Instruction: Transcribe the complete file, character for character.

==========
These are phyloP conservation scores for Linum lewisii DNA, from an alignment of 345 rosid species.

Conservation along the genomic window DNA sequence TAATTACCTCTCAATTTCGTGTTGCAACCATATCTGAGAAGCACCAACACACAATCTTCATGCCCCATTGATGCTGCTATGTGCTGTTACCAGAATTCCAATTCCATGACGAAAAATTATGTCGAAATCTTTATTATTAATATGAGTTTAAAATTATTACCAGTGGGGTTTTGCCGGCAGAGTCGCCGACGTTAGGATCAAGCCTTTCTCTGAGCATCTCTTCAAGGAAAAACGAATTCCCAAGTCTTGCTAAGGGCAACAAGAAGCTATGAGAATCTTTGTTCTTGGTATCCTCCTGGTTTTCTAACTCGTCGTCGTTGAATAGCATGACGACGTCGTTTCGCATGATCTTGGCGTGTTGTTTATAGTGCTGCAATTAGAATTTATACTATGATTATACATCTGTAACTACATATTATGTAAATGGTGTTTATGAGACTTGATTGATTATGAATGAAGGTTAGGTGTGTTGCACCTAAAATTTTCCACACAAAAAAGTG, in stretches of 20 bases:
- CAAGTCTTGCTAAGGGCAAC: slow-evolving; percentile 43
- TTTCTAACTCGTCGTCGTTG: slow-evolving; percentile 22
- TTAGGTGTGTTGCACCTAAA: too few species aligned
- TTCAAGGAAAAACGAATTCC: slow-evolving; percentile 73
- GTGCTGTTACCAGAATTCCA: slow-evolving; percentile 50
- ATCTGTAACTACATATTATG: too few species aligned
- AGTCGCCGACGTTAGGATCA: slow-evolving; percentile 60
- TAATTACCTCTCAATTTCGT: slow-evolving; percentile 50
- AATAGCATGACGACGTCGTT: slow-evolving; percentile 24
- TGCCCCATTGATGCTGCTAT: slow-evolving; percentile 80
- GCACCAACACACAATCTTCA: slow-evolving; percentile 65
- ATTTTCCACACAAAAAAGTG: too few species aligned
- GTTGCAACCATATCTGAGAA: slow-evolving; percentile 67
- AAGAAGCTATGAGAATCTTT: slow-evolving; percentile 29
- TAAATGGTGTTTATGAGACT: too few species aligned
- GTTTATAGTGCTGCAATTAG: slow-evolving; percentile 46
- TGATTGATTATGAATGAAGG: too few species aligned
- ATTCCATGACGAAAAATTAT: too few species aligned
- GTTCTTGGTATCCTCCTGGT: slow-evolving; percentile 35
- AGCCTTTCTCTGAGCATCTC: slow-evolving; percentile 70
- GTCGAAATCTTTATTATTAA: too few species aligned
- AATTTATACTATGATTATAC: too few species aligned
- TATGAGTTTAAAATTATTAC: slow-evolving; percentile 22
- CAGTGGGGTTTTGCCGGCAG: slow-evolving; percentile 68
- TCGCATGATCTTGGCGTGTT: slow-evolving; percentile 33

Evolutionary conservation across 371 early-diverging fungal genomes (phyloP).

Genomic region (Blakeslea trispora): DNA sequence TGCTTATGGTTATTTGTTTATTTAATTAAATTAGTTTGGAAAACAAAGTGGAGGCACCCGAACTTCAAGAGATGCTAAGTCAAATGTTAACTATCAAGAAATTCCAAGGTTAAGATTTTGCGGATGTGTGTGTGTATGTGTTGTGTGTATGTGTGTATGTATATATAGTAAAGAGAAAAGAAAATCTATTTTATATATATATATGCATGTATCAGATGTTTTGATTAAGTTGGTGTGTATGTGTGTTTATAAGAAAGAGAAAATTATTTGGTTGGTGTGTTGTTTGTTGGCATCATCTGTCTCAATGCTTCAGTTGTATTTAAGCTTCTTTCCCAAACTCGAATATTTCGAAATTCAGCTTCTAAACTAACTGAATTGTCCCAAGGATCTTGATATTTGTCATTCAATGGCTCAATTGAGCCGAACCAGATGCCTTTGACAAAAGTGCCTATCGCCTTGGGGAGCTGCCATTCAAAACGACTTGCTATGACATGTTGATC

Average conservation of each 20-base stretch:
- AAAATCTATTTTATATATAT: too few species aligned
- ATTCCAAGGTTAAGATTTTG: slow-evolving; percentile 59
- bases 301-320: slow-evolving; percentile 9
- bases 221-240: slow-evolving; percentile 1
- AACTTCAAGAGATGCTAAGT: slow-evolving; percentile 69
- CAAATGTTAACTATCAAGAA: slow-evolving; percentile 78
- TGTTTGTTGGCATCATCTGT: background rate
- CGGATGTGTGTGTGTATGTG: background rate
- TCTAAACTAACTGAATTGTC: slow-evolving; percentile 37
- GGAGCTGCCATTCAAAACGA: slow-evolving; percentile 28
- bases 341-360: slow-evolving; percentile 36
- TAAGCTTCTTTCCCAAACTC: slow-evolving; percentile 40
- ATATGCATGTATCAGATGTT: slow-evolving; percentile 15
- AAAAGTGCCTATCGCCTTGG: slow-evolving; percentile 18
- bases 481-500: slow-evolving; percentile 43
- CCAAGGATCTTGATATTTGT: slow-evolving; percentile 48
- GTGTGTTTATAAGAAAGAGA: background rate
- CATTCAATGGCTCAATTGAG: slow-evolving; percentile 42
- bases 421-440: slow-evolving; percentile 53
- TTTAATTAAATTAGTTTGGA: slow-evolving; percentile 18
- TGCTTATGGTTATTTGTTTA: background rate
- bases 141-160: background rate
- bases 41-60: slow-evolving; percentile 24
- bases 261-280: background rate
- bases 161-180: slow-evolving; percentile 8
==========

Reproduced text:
These are phyloP conservation scores for Linum lewisii DNA, from an alignment of 345 rosid species.

Conservation along the genomic window DNA sequence TAATTACCTCTCAATTTCGTGTTGCAACCATATCTGAGAAGCACCAACACACAATCTTCATGCCCCATTGATGCTGCTATGTGCTGTTACCAGAATTCCAATTCCATGACGAAAAATTATGTCGAAATCTTTATTATTAATATGAGTTTAAAATTATTACCAGTGGGGTTTTGCCGGCAGAGTCGCCGACGTTAGGATCAAGCCTTTCTCTGAGCATCTCTTCAAGGAAAAACGAATTCCCAAGTCTTGCTAAGGGCAACAAGAAGCTATGAGAATCTTTGTTCTTGGTATCCTCCTGGTTTTCTAACTCGTCGTCGTTGAATAGCATGACGACGTCGTTTCGCATGATCTTGGCGTGTTGTTTATAGTGCTGCAATTAGAATTTATACTATGATTATACATCTGTAACTACATATTATGTAAATGGTGTTTATGAGACTTGATTGATTATGAATGAAGGTTAGGTGTGTTGCACCTAAAATTTTCCACACAAAAAAGTG, in stretches of 20 bases:
- CAAGTCTTGCTAAGGGCAAC: slow-evolving; percentile 43
- TTTCTAACTCGTCGTCGTTG: slow-evolving; percentile 22
- TTAGGTGTGTTGCACCTAAA: too few species aligned
- TTCAAGGAAAAACGAATTCC: slow-evolving; percentile 73
- GTGCTGTTACCAGAATTCCA: slow-evolving; percentile 50
- ATCTGTAACTACATATTATG: too few species aligned
- AGTCGCCGACGTTAGGATCA: slow-evolving; percentile 60
- TAATTACCTCTCAATTTCGT: slow-evolving; percentile 50
- AATAGCATGACGACGTCGTT: slow-evolving; percentile 24
- TGCCCCATTGATGCTGCTAT: slow-evolving; percentile 80
- GCACCAACACACAATCTTCA: slow-evolving; percentile 65
- ATTTTCCACACAAAAAAGTG: too few species aligned
- GTTGCAACCATATCTGAGAA: slow-evolving; percentile 67
- AAGAAGCTATGAGAATCTTT: slow-evolving; percentile 29
- TAAATGGTGTTTATGAGACT: too few species aligned
- GTTTATAGTGCTGCAATTAG: slow-evolving; percentile 46
- TGATTGATTATGAATGAAGG: too few species aligned
- ATTCCATGACGAAAAATTAT: too few species aligned
- GTTCTTGGTATCCTCCTGGT: slow-evolving; percentile 35
- AGCCTTTCTCTGAGCATCTC: slow-evolving; percentile 70
- GTCGAAATCTTTATTATTAA: too few species aligned
- AATTTATACTATGATTATAC: too few species aligned
- TATGAGTTTAAAATTATTAC: slow-evolving; percentile 22
- CAGTGGGGTTTTGCCGGCAG: slow-evolving; percentile 68
- TCGCATGATCTTGGCGTGTT: slow-evolving; percentile 33

Evolutionary conservation across 371 early-diverging fungal genomes (phyloP).

Genomic region (Blakeslea trispora): DNA sequence TGCTTATGGTTATTTGTTTATTTAATTAAATTAGTTTGGAAAACAAAGTGGAGGCACCCGAACTTCAAGAGATGCTAAGTCAAATGTTAACTATCAAGAAATTCCAAGGTTAAGATTTTGCGGATGTGTGTGTGTATGTGTTGTGTGTATGTGTGTATGTATATATAGTAAAGAGAAAAGAAAATCTATTTTATATATATATATGCATGTATCAGATGTTTTGATTAAGTTGGTGTGTATGTGTGTTTATAAGAAAGAGAAAATTATTTGGTTGGTGTGTTGTTTGTTGGCATCATCTGTCTCAATGCTTCAGTTGTATTTAAGCTTCTTTCCCAAACTCGAATATTTCGAAATTCAGCTTCTAAACTAACTGAATTGTCCCAAGGATCTTGATATTTGTCATTCAATGGCTCAATTGAGCCGAACCAGATGCCTTTGACAAAAGTGCCTATCGCCTTGGGGAGCTGCCATTCAAAACGACTTGCTATGACATGTTGATC

Average conservation of each 20-base stretch:
- AAAATCTATTTTATATATAT: too few species aligned
- ATTCCAAGGTTAAGATTTTG: slow-evolving; percentile 59
- bases 301-320: slow-evolving; percentile 9
- bases 221-240: slow-evolving; percentile 1
- AACTTCAAGAGATGCTAAGT: slow-evolving; percentile 69
- CAAATGTTAACTATCAAGAA: slow-evolving; percentile 78
- TGTTTGTTGGCATCATCTGT: background rate
- CGGATGTGTGTGTGTATGTG: background rate
- TCTAAACTAACTGAATTGTC: slow-evolving; percentile 37
- GGAGCTGCCATTCAAAACGA: slow-evolving; percentile 28
- bases 341-360: slow-evolving; percentile 36
- TAAGCTTCTTTCCCAAACTC: slow-evolving; percentile 40
- ATATGCATGTATCAGATGTT: slow-evolving; percentile 15
- AAAAGTGCCTATCGCCTTGG: slow-evolving; percentile 18
- bases 481-500: slow-evolving; percentile 43
- CCAAGGATCTTGATATTTGT: slow-evolving; percentile 48
- GTGTGTTTATAAGAAAGAGA: background rate
- CATTCAATGGCTCAATTGAG: slow-evolving; percentile 42
- bases 421-440: slow-evolving; percentile 53
- TTTAATTAAATTAGTTTGGA: slow-evolving; percentile 18
- TGCTTATGGTTATTTGTTTA: background rate
- bases 141-160: background rate
- bases 41-60: slow-evolving; percentile 24
- bases 261-280: background rate
- bases 161-180: slow-evolving; percentile 8